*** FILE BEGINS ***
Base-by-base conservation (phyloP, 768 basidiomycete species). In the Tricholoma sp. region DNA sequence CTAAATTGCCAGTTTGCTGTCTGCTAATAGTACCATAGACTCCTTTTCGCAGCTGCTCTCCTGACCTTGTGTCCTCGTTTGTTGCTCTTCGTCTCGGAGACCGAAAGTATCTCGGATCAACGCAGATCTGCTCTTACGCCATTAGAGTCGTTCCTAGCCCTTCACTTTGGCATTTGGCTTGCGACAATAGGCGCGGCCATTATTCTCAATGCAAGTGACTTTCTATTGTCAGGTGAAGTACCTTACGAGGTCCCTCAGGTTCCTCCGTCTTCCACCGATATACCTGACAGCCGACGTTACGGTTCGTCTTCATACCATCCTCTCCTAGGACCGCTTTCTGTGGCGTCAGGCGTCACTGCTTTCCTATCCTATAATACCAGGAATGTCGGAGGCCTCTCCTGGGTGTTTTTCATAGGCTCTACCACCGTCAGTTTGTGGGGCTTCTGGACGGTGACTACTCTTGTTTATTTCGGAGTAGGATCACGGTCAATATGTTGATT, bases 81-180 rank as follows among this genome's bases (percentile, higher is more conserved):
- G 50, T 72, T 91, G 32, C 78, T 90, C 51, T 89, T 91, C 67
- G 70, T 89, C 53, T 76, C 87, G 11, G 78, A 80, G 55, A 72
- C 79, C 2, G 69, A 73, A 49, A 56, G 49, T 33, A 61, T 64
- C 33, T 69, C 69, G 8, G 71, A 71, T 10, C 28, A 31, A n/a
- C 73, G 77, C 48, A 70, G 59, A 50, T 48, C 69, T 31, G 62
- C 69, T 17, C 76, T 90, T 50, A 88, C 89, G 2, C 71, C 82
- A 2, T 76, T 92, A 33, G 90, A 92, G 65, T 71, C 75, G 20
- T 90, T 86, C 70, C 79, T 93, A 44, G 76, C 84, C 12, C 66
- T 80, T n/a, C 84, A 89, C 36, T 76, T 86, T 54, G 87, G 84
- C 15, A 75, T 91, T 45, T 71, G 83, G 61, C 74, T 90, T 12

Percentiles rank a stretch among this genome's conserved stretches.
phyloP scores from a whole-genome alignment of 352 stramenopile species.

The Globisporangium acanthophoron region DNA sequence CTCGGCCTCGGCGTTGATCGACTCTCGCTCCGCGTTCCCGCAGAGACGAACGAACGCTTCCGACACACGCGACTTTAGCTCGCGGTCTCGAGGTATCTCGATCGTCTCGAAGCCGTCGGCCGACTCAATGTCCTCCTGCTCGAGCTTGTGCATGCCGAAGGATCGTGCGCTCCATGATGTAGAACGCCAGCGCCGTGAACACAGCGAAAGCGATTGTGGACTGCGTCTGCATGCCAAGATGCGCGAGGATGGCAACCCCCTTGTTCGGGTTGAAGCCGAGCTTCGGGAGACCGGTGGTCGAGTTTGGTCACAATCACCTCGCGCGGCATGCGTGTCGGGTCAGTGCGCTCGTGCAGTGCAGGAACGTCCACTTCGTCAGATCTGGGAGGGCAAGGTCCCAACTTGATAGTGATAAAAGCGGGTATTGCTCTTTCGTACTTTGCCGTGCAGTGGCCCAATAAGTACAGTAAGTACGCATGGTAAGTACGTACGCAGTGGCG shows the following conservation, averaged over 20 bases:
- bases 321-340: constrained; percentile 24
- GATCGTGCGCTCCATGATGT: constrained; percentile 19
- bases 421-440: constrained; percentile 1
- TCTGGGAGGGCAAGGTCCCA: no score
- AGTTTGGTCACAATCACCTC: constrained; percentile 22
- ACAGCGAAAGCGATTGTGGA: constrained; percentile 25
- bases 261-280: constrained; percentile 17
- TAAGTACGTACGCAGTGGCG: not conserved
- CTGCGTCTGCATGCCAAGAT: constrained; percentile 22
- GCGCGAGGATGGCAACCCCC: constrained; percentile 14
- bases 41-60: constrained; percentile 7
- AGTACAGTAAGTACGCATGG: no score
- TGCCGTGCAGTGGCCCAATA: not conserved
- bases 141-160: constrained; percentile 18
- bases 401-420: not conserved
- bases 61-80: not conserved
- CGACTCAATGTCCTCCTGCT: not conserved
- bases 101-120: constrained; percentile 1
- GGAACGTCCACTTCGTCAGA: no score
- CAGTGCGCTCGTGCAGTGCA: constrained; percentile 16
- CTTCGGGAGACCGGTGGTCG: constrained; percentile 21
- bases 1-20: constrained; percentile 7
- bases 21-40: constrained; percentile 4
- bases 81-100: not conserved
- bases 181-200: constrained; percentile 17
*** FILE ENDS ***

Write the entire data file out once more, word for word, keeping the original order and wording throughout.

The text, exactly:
Base-by-base conservation (phyloP, 768 basidiomycete species). In the Tricholoma sp. region DNA sequence CTAAATTGCCAGTTTGCTGTCTGCTAATAGTACCATAGACTCCTTTTCGCAGCTGCTCTCCTGACCTTGTGTCCTCGTTTGTTGCTCTTCGTCTCGGAGACCGAAAGTATCTCGGATCAACGCAGATCTGCTCTTACGCCATTAGAGTCGTTCCTAGCCCTTCACTTTGGCATTTGGCTTGCGACAATAGGCGCGGCCATTATTCTCAATGCAAGTGACTTTCTATTGTCAGGTGAAGTACCTTACGAGGTCCCTCAGGTTCCTCCGTCTTCCACCGATATACCTGACAGCCGACGTTACGGTTCGTCTTCATACCATCCTCTCCTAGGACCGCTTTCTGTGGCGTCAGGCGTCACTGCTTTCCTATCCTATAATACCAGGAATGTCGGAGGCCTCTCCTGGGTGTTTTTCATAGGCTCTACCACCGTCAGTTTGTGGGGCTTCTGGACGGTGACTACTCTTGTTTATTTCGGAGTAGGATCACGGTCAATATGTTGATT, bases 81-180 rank as follows among this genome's bases (percentile, higher is more conserved):
- G 50, T 72, T 91, G 32, C 78, T 90, C 51, T 89, T 91, C 67
- G 70, T 89, C 53, T 76, C 87, G 11, G 78, A 80, G 55, A 72
- C 79, C 2, G 69, A 73, A 49, A 56, G 49, T 33, A 61, T 64
- C 33, T 69, C 69, G 8, G 71, A 71, T 10, C 28, A 31, A n/a
- C 73, G 77, C 48, A 70, G 59, A 50, T 48, C 69, T 31, G 62
- C 69, T 17, C 76, T 90, T 50, A 88, C 89, G 2, C 71, C 82
- A 2, T 76, T 92, A 33, G 90, A 92, G 65, T 71, C 75, G 20
- T 90, T 86, C 70, C 79, T 93, A 44, G 76, C 84, C 12, C 66
- T 80, T n/a, C 84, A 89, C 36, T 76, T 86, T 54, G 87, G 84
- C 15, A 75, T 91, T 45, T 71, G 83, G 61, C 74, T 90, T 12

Percentiles rank a stretch among this genome's conserved stretches.
phyloP scores from a whole-genome alignment of 352 stramenopile species.

The Globisporangium acanthophoron region DNA sequence CTCGGCCTCGGCGTTGATCGACTCTCGCTCCGCGTTCCCGCAGAGACGAACGAACGCTTCCGACACACGCGACTTTAGCTCGCGGTCTCGAGGTATCTCGATCGTCTCGAAGCCGTCGGCCGACTCAATGTCCTCCTGCTCGAGCTTGTGCATGCCGAAGGATCGTGCGCTCCATGATGTAGAACGCCAGCGCCGTGAACACAGCGAAAGCGATTGTGGACTGCGTCTGCATGCCAAGATGCGCGAGGATGGCAACCCCCTTGTTCGGGTTGAAGCCGAGCTTCGGGAGACCGGTGGTCGAGTTTGGTCACAATCACCTCGCGCGGCATGCGTGTCGGGTCAGTGCGCTCGTGCAGTGCAGGAACGTCCACTTCGTCAGATCTGGGAGGGCAAGGTCCCAACTTGATAGTGATAAAAGCGGGTATTGCTCTTTCGTACTTTGCCGTGCAGTGGCCCAATAAGTACAGTAAGTACGCATGGTAAGTACGTACGCAGTGGCG shows the following conservation, averaged over 20 bases:
- bases 321-340: constrained; percentile 24
- GATCGTGCGCTCCATGATGT: constrained; percentile 19
- bases 421-440: constrained; percentile 1
- TCTGGGAGGGCAAGGTCCCA: no score
- AGTTTGGTCACAATCACCTC: constrained; percentile 22
- ACAGCGAAAGCGATTGTGGA: constrained; percentile 25
- bases 261-280: constrained; percentile 17
- TAAGTACGTACGCAGTGGCG: not conserved
- CTGCGTCTGCATGCCAAGAT: constrained; percentile 22
- GCGCGAGGATGGCAACCCCC: constrained; percentile 14
- bases 41-60: constrained; percentile 7
- AGTACAGTAAGTACGCATGG: no score
- TGCCGTGCAGTGGCCCAATA: not conserved
- bases 141-160: constrained; percentile 18
- bases 401-420: not conserved
- bases 61-80: not conserved
- CGACTCAATGTCCTCCTGCT: not conserved
- bases 101-120: constrained; percentile 1
- GGAACGTCCACTTCGTCAGA: no score
- CAGTGCGCTCGTGCAGTGCA: constrained; percentile 16
- CTTCGGGAGACCGGTGGTCG: constrained; percentile 21
- bases 1-20: constrained; percentile 7
- bases 21-40: constrained; percentile 4
- bases 81-100: not conserved
- bases 181-200: constrained; percentile 17